Alaska’s Scorched Landscape Proves Global Warming’s Far-Reaching Effects
Some researchers say Alaska’s especially hot wildfire season is proof of global warming’s far reaching effects.
Alaska was on pace for a record-breaking year of wildfires, but an uptick in precipitation has cooled things.
Even if fires have died down in recent days, the evidence of the state’s combustible summer is still readily apparent — even from space.
A newly acquired false-color photo take by Operational Land Imager, the camera on NASA’s Landsat 8 satellite, shows the damage done by the Tanana fires in central Alaska.
Though recently quelled by rain, the Tanana fires burned for much of June, forcing the town’s 300 residents to evacuate. As evidenced by the aerial image, the fires burned 496,000 acres. The flames’ scar can be seen in brown.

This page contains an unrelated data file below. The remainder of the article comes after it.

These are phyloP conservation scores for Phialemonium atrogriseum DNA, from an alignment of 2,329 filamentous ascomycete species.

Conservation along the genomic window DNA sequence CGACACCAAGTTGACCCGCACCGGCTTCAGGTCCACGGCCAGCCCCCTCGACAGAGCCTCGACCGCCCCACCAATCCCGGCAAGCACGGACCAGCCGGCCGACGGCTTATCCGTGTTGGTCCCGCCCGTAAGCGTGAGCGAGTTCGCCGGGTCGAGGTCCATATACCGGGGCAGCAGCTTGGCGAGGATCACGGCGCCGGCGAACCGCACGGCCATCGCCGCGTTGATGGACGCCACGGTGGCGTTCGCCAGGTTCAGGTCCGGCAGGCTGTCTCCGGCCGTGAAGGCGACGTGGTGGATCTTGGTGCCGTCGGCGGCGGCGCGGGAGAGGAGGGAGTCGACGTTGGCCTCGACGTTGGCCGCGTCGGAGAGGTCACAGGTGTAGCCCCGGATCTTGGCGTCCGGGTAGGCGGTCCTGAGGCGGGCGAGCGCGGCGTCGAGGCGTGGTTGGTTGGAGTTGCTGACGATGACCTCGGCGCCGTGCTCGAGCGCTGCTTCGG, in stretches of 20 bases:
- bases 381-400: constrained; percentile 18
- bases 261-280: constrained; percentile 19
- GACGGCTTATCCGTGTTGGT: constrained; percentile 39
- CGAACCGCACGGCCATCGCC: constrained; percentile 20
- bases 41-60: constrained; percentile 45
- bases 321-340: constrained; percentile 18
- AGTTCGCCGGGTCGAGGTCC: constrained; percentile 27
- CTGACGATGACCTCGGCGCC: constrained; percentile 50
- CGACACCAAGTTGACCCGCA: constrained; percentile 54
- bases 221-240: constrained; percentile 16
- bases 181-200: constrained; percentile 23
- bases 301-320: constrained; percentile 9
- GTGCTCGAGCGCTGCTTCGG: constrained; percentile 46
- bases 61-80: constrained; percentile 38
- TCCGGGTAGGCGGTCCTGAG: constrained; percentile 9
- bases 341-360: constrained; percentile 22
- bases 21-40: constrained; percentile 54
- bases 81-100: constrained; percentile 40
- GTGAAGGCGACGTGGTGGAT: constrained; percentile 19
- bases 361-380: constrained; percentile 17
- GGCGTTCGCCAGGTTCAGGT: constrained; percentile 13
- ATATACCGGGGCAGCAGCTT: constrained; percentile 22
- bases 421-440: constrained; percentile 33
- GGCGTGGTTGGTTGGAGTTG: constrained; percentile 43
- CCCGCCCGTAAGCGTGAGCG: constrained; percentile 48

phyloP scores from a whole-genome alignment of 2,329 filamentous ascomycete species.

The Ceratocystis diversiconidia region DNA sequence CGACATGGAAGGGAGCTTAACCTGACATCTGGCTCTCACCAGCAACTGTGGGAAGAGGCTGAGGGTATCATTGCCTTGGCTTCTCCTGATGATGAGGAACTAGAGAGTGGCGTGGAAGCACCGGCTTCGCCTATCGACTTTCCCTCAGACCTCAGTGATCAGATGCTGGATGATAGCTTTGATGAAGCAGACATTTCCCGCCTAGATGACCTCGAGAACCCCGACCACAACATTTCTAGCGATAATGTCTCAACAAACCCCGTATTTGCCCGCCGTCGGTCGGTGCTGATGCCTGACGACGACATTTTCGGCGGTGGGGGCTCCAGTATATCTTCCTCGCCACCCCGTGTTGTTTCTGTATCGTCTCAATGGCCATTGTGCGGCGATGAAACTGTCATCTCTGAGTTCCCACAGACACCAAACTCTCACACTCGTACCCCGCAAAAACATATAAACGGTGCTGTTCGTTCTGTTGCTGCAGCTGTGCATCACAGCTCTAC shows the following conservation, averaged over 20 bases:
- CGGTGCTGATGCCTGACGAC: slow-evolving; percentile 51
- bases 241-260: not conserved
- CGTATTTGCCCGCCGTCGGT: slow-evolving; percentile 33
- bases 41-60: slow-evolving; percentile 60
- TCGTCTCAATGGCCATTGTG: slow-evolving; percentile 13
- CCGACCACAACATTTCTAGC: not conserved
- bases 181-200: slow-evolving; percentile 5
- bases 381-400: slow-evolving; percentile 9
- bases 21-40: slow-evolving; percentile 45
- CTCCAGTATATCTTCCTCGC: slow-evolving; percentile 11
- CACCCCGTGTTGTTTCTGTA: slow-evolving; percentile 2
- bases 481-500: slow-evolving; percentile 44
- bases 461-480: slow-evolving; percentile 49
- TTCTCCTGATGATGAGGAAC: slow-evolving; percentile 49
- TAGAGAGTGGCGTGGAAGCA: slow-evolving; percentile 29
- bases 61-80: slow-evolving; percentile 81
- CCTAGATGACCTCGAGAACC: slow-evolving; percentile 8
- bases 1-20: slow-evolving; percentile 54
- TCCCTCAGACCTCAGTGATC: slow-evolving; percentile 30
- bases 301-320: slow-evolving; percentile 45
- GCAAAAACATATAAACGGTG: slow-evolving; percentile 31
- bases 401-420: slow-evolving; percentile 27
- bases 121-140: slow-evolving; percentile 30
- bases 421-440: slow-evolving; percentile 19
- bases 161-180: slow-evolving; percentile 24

No other group of fires accounted for so much damage. Of the nearly five million acres burned by wildfires in Alaska so far in 2015, the Tanana fires account for 10 percent of the damage.
Some researchers say Alaska’s especially hot wildfire season is evidence of global warming’s far reaching effects.
“Earlier in the spring, the state faced a record-breaking heat wave,” NASA officials wrotein a blog post. “On average, Alaska has warmed by 3.4 degrees Fahrenheit (1.8 degrees Celsius) since the 1950s, about twice the national average.”
Not only are the increasingly intense fires the result of global warming, researchers say, but they also may be facilitating the release of large amounts of sequestered carbon — further exacerbating the greenhouse gas effect.